The Pure Gold Baby by Margaret Drabble (Oct. 7):

The first new novel in five years from “one of the most versatile and accomplished writers of her generation” (Joyce Carol Oates, The New Yorker)

“Achingly wise . . . Admirers of Marilynne Robinson will find themselves very much at home in this book.” -Wall Street Journal

Jessica Speight, an anthropologist in 1960s London, is at the beginning of a promising academic career when an affair leaves her a single mother. Anna is delightful-a pure gold baby. But as it becomes clear that Anna is not a normal child, the book circles questions of responsibility, potential, even age, with Margaret Drabble’s characteristic intelligence and wit. Told from the point of view of Jess’s fellow mothers, The Pure Gold Baby is a movingly intimate look at the unexpected transformations at the heart of motherhood.

The Lesser Dead by Christopher Buehlman (Oct. 7):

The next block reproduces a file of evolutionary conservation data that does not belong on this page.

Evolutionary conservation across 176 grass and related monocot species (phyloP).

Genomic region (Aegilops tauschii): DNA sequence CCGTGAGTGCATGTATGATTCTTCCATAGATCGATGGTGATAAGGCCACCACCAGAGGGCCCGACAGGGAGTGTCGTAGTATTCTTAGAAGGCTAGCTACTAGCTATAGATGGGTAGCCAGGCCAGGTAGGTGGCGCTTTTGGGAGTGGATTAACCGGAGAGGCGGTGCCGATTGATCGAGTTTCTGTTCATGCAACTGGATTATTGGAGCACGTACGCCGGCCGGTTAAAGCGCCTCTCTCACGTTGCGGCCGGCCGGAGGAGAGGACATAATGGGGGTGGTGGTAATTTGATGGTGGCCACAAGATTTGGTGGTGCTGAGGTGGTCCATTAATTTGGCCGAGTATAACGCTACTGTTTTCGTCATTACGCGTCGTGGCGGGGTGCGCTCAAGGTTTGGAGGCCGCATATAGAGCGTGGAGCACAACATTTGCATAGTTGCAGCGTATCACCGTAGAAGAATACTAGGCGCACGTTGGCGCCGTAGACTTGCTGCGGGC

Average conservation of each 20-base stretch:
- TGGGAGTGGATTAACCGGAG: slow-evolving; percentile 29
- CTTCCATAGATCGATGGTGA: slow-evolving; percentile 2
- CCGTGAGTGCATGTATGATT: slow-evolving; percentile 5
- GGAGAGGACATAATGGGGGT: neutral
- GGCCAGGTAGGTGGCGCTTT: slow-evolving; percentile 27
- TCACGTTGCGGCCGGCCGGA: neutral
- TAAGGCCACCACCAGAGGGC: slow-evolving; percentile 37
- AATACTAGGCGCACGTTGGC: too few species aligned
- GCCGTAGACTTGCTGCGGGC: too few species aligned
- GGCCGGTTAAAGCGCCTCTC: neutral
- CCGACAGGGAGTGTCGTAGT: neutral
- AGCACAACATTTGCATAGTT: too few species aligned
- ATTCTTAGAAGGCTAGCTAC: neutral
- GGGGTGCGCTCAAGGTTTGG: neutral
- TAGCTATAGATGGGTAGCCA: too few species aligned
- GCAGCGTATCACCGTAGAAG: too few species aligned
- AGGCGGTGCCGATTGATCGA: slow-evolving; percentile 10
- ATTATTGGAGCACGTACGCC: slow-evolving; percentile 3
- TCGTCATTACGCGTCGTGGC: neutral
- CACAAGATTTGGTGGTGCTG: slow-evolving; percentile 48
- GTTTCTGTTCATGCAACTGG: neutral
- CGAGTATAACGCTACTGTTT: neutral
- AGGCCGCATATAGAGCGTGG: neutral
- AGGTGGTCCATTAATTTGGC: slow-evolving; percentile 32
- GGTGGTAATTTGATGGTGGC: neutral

“As much F. Scott Fitzgerald as Dean Koontz” (#1 New York Times bestselling author Patricia Briggs), Christopher Buehlman excels in twisting the familiar into newfound dread in his “genre-bending” (California Literary Review) novels. Now the acclaimed author of Those Across the Riverdelivers his most disquieting tale yet…

The secret is, vampires are real and I am one.
The secret is, I’m stealing from you what is most truly yours and I’m not sorry…

New York City in 1978 is a dirty, dangerous place to live. And die. Joey Peacock knows this as well as anybody—he has spent the last forty years as an adolescent vampire, perfecting the routine he now enjoys: womanizing in punk clubs and discotheques, feeding by night, and sleeping by day with others of his kind in the macabre labyrinth under the city’s sidewalks.